Defining moments

The success of LAS alumni award winners hinged on pivotal events

From left: Anne Carpenter, Joanne Chory, Richard Clarida, and Rebecca Snyders Darr.
From left: Anne Carpenter, Joanne Chory, Richard Clarida, and Rebecca Snyders Darr.

Like so many people in the United States, one of this year’s LAS alumni award winners saw her life permanently changed on September 11, 2001, when planes struck the World Trade Center. That’s when she decided to return to the National Security Agency.

For another award winner, her defining moment was when she decided to program a microscope in the lab of her LAS professor. And for another, the moment happened when a neighbor told her about an internship in the Chicago mayor’s office.

Each winner of an alumni award this year has had just such a defining moment, sending them on unexpected career paths. These alums went on to define new approaches in their respective fields, including economics, microbiology, chemistry, mathematics, cellular and structural biology, and humanitarian work. Read on to learn more—and follow the links for more in-depth profiles.

Anne Carpenter (PhD, ’03, cellular and structural biology)

From left: Marie Trzupek Lynch, Mary Lynn Reed, and John and Margaret Witt.
From left: Marie Trzupek Lynch, Mary Lynn Reed, and John and Margaret Witt.
LAS Outstanding Young Alumni Award

Anne Carpenter’s life changed dramatically the weekend she decided to automate the process of measuring dots of chromatin in the lab of LAS professor Andrew Belmont.

That got her hooked on programming.

Today, Carpenter is at the Broad Institute of Harvard and MIT, leading a research group that works on CellProfiler, which she developed. CellProfiler is the first open-source, high-throughput cell image analysis software, and it is being used to do breakthrough research on diseases ranging from leukemia and Ebola to cancer and tuberculosis.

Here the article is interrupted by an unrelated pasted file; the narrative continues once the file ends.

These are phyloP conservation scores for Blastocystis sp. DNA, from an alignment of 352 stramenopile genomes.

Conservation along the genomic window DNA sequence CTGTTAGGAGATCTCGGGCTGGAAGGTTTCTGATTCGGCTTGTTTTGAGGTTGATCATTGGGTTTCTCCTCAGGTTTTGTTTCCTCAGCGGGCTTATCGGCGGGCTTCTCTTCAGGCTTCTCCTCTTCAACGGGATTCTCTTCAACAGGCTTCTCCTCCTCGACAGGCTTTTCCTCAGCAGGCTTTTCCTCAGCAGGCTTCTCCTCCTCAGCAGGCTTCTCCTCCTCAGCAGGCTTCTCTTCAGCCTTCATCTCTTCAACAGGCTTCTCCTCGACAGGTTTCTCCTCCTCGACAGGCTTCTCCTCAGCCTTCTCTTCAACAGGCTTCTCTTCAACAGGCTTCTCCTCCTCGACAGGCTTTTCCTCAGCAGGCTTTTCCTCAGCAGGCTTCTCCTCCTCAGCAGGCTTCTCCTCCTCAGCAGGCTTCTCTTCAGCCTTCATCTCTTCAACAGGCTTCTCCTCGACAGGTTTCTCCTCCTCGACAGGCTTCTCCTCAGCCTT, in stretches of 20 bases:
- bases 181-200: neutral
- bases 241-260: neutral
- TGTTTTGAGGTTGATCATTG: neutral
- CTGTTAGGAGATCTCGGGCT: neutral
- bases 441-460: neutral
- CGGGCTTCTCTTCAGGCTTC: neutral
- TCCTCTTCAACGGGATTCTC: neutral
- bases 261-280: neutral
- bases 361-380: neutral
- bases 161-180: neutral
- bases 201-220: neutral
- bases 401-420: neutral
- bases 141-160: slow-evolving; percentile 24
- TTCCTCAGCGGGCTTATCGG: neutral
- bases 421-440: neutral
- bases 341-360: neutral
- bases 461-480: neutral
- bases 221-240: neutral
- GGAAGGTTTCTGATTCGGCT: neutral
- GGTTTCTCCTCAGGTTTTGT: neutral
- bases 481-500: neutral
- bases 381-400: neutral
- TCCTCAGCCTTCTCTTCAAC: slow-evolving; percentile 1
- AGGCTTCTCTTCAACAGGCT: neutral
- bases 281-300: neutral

Biologists around the world use this software to measure more than 1,000 features of cells. CellProfiler is launched hundreds of thousands of times per year and has been cited in more than 6,000 academic papers and counting.

Carpenter said software engineering is a surprising path for a cell biologist, but this is par for the course for scientists.

“That happens when you follow your curiosity,” she said.

Joanne Chory (MS, ’80; PhD, ’84; microbiology)

LAS Alumni Achievement Award

Joanne Chory’s approach to plant genetics has been described as “letting the mutants lead.”

Chory’s use of mutant species, grown in total darkness, led to her first breakthrough discovery in 1989, revealing how plants respond to light at the cellular level. It also led to a cascade of other discoveries on plant growth, development, and cellular structure.

But “letting the mutants lead” is only part of the picture. Chory is a leader in her own right at the Salk Institute, where she directs the Harnessing Plants Initiative. She and her colleagues hope to develop “super plants” that better sequester carbon dioxide in their roots. The idea is to dramatically reduce the amount of CO2 being released into the atmosphere— the primary culprit behind the world’s changing climate.

“If we go up another couple of degrees Celsius, the world is going to be a very different place,” she said. “This is a good time for biologists to step up.”

Richard Clarida (BS, ’79, economics)

LAS Alumni Achievement Award

When Richard Clarida attended the University of Illinois in the late 1970s, he recorded music in the attic studio of a friend on campus. And after graduating in economics in 1979, he always vowed he would record again—but it took over 35 years before he put out a music CD in 2016.

He had a good excuse for the delay.

During the interval, he taught at Yale and Columbia, served on President Reagan’s Council of Economic Advisers, worked as assistant secretary with the United States Treasury, and consulted for the Group of 30, a project led by Paul Volcker, legendary chairman of the Federal Reserve.

Clarida also developed models to predict how the economy reacts when it is hit by shocks. The model he created with several co-authors has been picked up by virtually every central bank in the world.

Most recently, he has been confirmed as vice chairman of the Board of Governors of the Federal Reserve System. Clarida is also working on a second CD—when he finds the time, that is.